Requisite XKCD:

    http://xkcd.com/638/ [xkcd.com]

    If someone is contributing cycles to it, and not protein folding, then valuable medical research (that has been proven worthwhile) might be suffering literally out of ignorance. That is worth pointing out.

  • Re:folding@home (Score:2, Interesting)

    by Anonymous Coward on Wednesday January 02, 2013 @02:50PM (#42452651)

    No. But if we wanted, we could do both.

    But play a little mind game. Imagine that you are a super genius, who could create a magical box within an hour. This box could create anything from nothing, even another similar box or cure for everything or food.

    Would you rather spend your whole life helping Africa than inventing this box? Considering that with the box, you could help Africa also.

    If yes, how about if it would take 2 hours? 4? A year?

    But you are not a genius and the box is not a box. The box might be a robot that is based on technology that was invented when we tried to get to Mars. That is why we need to go to Mars, rather than help Africa with all we got.

  • Re:folding@home (Score:4, Interesting)

    by hAckz0r (989977) on Wednesday January 02, 2013 @03:36PM (#42453161)
    Different? Ok, "Go Fight Against Malaria" and "Say No To Schistosoma" are both trying to cure the #1 and #2 parasitic diseases worldwide.

    Malaria is known to be in the US and has several medications to treat it. The CDC will tell you that Schistosoma does not even exist in the US, but I acquired it at the age of 10, and it wasn't until I purchased my own lab equipment around the age of 50 that I finally got an answer to all my bizarre health problems. Statistically I should be dead, several times over. Over 200,000 people die from it every year, and I am clearly one of the lucky ones.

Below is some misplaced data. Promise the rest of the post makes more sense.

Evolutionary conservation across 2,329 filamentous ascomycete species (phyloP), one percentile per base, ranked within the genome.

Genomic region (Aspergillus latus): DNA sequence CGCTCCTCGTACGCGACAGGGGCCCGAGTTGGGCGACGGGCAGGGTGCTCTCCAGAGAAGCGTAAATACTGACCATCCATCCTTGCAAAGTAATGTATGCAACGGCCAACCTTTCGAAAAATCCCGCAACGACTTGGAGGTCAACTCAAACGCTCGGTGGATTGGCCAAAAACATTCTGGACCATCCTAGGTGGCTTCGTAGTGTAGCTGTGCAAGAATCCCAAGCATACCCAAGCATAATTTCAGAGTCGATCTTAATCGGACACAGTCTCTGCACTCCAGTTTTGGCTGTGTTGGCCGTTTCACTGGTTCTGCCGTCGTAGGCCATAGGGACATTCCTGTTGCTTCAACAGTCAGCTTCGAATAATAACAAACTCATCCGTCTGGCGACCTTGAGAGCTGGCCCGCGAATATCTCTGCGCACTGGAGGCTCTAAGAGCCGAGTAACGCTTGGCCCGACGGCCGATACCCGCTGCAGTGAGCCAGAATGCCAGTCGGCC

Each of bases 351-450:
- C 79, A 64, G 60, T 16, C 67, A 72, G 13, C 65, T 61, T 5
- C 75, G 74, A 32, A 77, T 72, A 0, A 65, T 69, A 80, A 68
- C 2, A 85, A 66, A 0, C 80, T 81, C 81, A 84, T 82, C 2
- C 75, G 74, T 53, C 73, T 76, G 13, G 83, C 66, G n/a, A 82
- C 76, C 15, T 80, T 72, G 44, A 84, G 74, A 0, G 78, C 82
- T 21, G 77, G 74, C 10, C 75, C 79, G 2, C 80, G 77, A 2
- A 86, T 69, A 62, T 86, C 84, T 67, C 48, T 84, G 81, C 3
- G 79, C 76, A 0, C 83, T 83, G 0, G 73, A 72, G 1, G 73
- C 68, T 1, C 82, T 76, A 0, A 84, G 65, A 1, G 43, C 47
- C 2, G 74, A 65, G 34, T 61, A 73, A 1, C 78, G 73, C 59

There is currently only one drug (praziquantel) to "cure' (with 60% efficacy) Schistosoma, and it is quickly loosing its effectiveness. There is no other substitute. None. After visiting many pharmacies in my area, it took me three days for me to locate the drug in the USA and tell the Pharmacy where they could get it for me. . Yes Its that bad. Funny thing is I can buy it off the shelf for my dog, with a prescription, but I couldn't buy it anywhere for human consumption? Clearly we need more options and SNTS protein folding analysis will help with that goal.

    If you have a few extra CPU cycles to spare, please sign up for one of these two worthy causes!

    More info on Schistosomiasis
    https://en.wikipedia.org/wiki/Schistosomiasis [wikipedia.org]
    https://en.wikipedia.org/wiki/Praziquantel [wikipedia.org]

  • by Anonymous Coward on Wednesday January 02, 2013 @04:16PM (#42453565)

    I would like to contribute my spare CPU clock cycles, but without causing my CPU to speed up (in this case, with Intels SpeedStep) from the lowest setting at 800 MHz. Otherwise, my laptop gets hot and loud. How can I do that?